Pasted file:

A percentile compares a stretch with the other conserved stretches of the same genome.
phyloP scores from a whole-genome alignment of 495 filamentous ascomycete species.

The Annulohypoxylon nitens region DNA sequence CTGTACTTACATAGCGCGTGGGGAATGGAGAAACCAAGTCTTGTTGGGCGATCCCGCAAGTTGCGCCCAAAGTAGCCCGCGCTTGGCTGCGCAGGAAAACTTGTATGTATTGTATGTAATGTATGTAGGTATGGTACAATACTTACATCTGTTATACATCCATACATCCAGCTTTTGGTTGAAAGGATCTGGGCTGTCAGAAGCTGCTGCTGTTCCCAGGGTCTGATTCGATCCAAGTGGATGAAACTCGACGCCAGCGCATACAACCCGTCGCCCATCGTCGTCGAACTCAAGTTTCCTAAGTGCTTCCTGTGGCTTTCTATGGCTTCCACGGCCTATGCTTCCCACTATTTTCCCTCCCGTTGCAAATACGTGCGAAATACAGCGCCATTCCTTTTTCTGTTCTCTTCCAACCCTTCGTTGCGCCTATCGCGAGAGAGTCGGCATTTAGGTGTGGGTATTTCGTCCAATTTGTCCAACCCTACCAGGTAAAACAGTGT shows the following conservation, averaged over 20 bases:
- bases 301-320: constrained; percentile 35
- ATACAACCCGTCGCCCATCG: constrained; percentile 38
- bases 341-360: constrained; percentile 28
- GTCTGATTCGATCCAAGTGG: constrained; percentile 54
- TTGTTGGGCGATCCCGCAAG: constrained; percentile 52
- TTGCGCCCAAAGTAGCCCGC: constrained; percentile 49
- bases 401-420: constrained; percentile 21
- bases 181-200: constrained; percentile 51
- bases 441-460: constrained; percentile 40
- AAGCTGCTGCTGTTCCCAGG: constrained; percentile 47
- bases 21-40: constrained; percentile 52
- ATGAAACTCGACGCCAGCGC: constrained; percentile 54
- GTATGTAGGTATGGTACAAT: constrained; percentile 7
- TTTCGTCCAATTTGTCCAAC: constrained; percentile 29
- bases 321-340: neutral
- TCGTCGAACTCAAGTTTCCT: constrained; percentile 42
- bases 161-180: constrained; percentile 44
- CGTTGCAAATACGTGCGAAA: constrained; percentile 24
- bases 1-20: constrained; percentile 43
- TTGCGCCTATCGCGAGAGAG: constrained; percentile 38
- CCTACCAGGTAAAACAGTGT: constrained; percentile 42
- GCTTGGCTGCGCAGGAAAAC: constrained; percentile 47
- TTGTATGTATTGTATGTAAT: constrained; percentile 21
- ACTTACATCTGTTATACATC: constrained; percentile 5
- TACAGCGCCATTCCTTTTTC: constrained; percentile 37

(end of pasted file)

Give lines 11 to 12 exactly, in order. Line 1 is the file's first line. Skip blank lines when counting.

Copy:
- bases 181-200: constrained; percentile 51
- bases 441-460: constrained; percentile 40